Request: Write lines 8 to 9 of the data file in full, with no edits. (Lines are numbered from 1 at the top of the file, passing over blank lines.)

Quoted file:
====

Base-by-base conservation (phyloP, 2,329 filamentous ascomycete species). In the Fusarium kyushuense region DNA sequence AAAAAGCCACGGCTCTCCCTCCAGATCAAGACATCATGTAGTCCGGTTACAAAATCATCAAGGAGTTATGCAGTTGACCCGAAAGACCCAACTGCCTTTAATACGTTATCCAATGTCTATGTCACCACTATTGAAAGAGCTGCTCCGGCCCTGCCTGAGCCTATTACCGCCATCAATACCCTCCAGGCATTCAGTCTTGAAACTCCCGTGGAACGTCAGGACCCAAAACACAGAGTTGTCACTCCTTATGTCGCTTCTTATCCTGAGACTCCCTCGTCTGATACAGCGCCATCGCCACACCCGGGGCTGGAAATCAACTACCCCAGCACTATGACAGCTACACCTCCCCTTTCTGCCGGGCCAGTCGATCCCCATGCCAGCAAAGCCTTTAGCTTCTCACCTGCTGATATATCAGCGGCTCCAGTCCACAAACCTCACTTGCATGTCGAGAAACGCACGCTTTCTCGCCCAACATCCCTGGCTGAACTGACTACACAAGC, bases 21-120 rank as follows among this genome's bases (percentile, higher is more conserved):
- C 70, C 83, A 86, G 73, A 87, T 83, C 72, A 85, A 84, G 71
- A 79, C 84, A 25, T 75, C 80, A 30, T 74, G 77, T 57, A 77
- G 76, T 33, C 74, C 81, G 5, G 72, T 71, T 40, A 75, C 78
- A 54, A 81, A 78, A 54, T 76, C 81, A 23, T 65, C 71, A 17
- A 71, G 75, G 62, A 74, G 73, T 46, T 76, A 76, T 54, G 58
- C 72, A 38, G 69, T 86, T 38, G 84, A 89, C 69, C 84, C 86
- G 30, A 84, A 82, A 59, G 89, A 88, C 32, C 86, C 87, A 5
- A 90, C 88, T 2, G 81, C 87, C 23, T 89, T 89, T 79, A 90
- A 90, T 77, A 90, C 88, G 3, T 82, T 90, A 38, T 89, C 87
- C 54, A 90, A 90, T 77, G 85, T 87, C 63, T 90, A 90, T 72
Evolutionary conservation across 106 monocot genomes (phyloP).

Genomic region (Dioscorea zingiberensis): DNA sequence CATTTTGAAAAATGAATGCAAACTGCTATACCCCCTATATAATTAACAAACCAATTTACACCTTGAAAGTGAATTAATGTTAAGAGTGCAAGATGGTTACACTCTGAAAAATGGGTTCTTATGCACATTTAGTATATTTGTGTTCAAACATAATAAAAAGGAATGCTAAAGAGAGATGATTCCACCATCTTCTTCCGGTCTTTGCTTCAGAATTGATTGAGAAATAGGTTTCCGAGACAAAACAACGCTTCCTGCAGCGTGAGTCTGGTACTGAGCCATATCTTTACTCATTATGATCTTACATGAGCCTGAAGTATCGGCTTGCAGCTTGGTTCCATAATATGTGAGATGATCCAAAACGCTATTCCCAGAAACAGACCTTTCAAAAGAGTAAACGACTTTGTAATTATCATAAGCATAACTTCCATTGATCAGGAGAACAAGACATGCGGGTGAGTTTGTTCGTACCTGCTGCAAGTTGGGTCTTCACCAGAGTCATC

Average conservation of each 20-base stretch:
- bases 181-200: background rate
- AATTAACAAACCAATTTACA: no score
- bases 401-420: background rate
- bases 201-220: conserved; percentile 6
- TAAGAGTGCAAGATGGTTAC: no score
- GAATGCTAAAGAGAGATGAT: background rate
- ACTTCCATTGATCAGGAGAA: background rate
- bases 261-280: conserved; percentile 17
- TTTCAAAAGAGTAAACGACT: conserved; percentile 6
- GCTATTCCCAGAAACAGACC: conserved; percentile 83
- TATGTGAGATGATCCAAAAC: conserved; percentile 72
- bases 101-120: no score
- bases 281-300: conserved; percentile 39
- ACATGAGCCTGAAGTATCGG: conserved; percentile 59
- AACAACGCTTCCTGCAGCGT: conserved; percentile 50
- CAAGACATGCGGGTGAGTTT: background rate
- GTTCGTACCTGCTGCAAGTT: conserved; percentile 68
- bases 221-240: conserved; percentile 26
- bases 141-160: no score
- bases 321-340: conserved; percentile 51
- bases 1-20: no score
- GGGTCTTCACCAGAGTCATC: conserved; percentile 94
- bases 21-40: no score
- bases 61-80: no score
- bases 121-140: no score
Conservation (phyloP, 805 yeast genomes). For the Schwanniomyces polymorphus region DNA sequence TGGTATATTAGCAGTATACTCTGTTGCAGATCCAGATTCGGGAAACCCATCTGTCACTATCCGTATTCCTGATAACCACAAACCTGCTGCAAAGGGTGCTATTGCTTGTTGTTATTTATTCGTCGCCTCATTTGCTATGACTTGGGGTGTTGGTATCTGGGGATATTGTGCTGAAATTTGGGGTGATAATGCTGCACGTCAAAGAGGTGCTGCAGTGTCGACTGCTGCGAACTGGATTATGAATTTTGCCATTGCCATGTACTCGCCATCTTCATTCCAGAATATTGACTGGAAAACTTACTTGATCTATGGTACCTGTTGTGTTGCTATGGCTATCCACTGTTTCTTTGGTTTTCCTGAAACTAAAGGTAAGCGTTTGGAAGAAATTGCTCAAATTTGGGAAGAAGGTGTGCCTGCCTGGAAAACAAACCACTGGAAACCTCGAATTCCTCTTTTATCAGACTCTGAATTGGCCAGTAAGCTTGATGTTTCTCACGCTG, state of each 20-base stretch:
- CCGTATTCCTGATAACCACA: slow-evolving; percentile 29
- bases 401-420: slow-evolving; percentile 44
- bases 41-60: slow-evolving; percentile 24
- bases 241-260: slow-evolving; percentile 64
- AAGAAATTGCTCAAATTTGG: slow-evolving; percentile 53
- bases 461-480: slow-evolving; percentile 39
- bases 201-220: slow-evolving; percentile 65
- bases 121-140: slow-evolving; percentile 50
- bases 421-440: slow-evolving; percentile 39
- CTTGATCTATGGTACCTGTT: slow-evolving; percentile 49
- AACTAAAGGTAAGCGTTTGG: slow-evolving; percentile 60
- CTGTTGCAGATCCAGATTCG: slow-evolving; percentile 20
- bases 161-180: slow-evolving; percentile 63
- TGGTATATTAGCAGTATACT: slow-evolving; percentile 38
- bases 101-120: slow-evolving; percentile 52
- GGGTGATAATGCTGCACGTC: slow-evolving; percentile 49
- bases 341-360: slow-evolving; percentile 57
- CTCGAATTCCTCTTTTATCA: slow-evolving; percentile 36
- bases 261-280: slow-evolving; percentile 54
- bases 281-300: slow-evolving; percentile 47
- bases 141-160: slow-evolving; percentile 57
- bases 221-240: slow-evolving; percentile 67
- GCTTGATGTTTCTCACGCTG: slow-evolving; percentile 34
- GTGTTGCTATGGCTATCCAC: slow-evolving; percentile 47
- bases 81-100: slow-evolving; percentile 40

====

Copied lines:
- G 30, A 84, A 82, A 59, G 89, A 88, C 32, C 86, C 87, A 5
- A 90, C 88, T 2, G 81, C 87, C 23, T 89, T 89, T 79, A 90